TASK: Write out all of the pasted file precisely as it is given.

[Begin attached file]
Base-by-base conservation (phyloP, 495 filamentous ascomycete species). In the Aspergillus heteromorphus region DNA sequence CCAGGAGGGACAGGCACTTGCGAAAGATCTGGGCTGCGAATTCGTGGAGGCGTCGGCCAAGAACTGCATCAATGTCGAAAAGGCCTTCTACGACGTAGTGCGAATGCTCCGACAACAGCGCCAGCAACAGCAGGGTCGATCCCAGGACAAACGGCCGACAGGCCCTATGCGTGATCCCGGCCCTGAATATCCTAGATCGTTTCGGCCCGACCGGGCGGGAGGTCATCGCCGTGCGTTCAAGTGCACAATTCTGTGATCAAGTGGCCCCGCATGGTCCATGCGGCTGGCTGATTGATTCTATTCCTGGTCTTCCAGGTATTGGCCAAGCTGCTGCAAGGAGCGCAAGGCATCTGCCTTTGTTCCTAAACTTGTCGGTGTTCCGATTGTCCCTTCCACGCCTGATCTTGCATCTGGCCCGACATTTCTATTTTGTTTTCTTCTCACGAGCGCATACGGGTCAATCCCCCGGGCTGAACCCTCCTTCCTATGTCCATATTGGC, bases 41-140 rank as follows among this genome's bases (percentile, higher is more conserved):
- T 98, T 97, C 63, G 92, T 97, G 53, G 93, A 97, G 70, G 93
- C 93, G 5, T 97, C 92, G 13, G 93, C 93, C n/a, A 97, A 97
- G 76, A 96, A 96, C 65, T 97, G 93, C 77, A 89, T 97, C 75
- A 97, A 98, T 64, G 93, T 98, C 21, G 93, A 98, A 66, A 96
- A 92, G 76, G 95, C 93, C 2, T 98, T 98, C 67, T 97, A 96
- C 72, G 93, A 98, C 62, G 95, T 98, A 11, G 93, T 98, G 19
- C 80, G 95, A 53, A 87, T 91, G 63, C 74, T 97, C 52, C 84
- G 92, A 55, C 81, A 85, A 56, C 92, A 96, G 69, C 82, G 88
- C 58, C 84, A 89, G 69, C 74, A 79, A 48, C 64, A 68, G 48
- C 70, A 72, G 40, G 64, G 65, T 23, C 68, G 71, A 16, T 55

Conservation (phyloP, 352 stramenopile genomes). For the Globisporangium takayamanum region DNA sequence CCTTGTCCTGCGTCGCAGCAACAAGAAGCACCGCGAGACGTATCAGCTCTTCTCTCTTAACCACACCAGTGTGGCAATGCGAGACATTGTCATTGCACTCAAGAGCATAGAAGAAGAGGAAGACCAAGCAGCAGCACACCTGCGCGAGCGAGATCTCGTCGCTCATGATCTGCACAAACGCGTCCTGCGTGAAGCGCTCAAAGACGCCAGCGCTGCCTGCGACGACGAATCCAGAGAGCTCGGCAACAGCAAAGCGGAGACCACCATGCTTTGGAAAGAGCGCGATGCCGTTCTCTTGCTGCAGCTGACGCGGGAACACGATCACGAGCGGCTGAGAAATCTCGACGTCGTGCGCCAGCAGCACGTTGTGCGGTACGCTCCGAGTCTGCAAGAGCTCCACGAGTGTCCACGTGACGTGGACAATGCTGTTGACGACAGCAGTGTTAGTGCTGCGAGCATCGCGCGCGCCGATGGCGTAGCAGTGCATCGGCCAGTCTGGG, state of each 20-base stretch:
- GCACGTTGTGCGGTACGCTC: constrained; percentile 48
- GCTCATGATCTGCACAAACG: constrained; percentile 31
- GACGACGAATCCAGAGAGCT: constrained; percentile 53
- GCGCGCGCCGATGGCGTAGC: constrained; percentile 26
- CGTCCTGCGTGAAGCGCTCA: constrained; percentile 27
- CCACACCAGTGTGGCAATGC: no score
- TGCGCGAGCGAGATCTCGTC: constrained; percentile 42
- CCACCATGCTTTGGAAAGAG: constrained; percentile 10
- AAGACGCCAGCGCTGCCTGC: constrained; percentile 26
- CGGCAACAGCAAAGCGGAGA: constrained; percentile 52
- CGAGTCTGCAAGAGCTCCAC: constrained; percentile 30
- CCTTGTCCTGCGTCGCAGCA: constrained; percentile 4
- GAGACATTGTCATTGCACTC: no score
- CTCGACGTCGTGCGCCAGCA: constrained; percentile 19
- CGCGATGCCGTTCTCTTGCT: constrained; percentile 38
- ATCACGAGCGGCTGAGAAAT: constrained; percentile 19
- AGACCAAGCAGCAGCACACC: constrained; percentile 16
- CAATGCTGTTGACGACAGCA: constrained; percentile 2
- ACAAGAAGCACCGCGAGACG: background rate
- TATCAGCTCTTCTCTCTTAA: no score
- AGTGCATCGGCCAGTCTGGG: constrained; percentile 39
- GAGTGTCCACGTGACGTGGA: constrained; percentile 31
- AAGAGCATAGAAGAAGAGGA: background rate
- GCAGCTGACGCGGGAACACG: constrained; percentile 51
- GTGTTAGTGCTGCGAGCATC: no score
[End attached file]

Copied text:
Base-by-base conservation (phyloP, 495 filamentous ascomycete species). In the Aspergillus heteromorphus region DNA sequence CCAGGAGGGACAGGCACTTGCGAAAGATCTGGGCTGCGAATTCGTGGAGGCGTCGGCCAAGAACTGCATCAATGTCGAAAAGGCCTTCTACGACGTAGTGCGAATGCTCCGACAACAGCGCCAGCAACAGCAGGGTCGATCCCAGGACAAACGGCCGACAGGCCCTATGCGTGATCCCGGCCCTGAATATCCTAGATCGTTTCGGCCCGACCGGGCGGGAGGTCATCGCCGTGCGTTCAAGTGCACAATTCTGTGATCAAGTGGCCCCGCATGGTCCATGCGGCTGGCTGATTGATTCTATTCCTGGTCTTCCAGGTATTGGCCAAGCTGCTGCAAGGAGCGCAAGGCATCTGCCTTTGTTCCTAAACTTGTCGGTGTTCCGATTGTCCCTTCCACGCCTGATCTTGCATCTGGCCCGACATTTCTATTTTGTTTTCTTCTCACGAGCGCATACGGGTCAATCCCCCGGGCTGAACCCTCCTTCCTATGTCCATATTGGC, bases 41-140 rank as follows among this genome's bases (percentile, higher is more conserved):
- T 98, T 97, C 63, G 92, T 97, G 53, G 93, A 97, G 70, G 93
- C 93, G 5, T 97, C 92, G 13, G 93, C 93, C n/a, A 97, A 97
- G 76, A 96, A 96, C 65, T 97, G 93, C 77, A 89, T 97, C 75
- A 97, A 98, T 64, G 93, T 98, C 21, G 93, A 98, A 66, A 96
- A 92, G 76, G 95, C 93, C 2, T 98, T 98, C 67, T 97, A 96
- C 72, G 93, A 98, C 62, G 95, T 98, A 11, G 93, T 98, G 19
- C 80, G 95, A 53, A 87, T 91, G 63, C 74, T 97, C 52, C 84
- G 92, A 55, C 81, A 85, A 56, C 92, A 96, G 69, C 82, G 88
- C 58, C 84, A 89, G 69, C 74, A 79, A 48, C 64, A 68, G 48
- C 70, A 72, G 40, G 64, G 65, T 23, C 68, G 71, A 16, T 55

Conservation (phyloP, 352 stramenopile genomes). For the Globisporangium takayamanum region DNA sequence CCTTGTCCTGCGTCGCAGCAACAAGAAGCACCGCGAGACGTATCAGCTCTTCTCTCTTAACCACACCAGTGTGGCAATGCGAGACATTGTCATTGCACTCAAGAGCATAGAAGAAGAGGAAGACCAAGCAGCAGCACACCTGCGCGAGCGAGATCTCGTCGCTCATGATCTGCACAAACGCGTCCTGCGTGAAGCGCTCAAAGACGCCAGCGCTGCCTGCGACGACGAATCCAGAGAGCTCGGCAACAGCAAAGCGGAGACCACCATGCTTTGGAAAGAGCGCGATGCCGTTCTCTTGCTGCAGCTGACGCGGGAACACGATCACGAGCGGCTGAGAAATCTCGACGTCGTGCGCCAGCAGCACGTTGTGCGGTACGCTCCGAGTCTGCAAGAGCTCCACGAGTGTCCACGTGACGTGGACAATGCTGTTGACGACAGCAGTGTTAGTGCTGCGAGCATCGCGCGCGCCGATGGCGTAGCAGTGCATCGGCCAGTCTGGG, state of each 20-base stretch:
- GCACGTTGTGCGGTACGCTC: constrained; percentile 48
- GCTCATGATCTGCACAAACG: constrained; percentile 31
- GACGACGAATCCAGAGAGCT: constrained; percentile 53
- GCGCGCGCCGATGGCGTAGC: constrained; percentile 26
- CGTCCTGCGTGAAGCGCTCA: constrained; percentile 27
- CCACACCAGTGTGGCAATGC: no score
- TGCGCGAGCGAGATCTCGTC: constrained; percentile 42
- CCACCATGCTTTGGAAAGAG: constrained; percentile 10
- AAGACGCCAGCGCTGCCTGC: constrained; percentile 26
- CGGCAACAGCAAAGCGGAGA: constrained; percentile 52
- CGAGTCTGCAAGAGCTCCAC: constrained; percentile 30
- CCTTGTCCTGCGTCGCAGCA: constrained; percentile 4
- GAGACATTGTCATTGCACTC: no score
- CTCGACGTCGTGCGCCAGCA: constrained; percentile 19
- CGCGATGCCGTTCTCTTGCT: constrained; percentile 38
- ATCACGAGCGGCTGAGAAAT: constrained; percentile 19
- AGACCAAGCAGCAGCACACC: constrained; percentile 16
- CAATGCTGTTGACGACAGCA: constrained; percentile 2
- ACAAGAAGCACCGCGAGACG: background rate
- TATCAGCTCTTCTCTCTTAA: no score
- AGTGCATCGGCCAGTCTGGG: constrained; percentile 39
- GAGTGTCCACGTGACGTGGA: constrained; percentile 31
- AAGAGCATAGAAGAAGAGGA: background rate
- GCAGCTGACGCGGGAACACG: constrained; percentile 51
- GTGTTAGTGCTGCGAGCATC: no score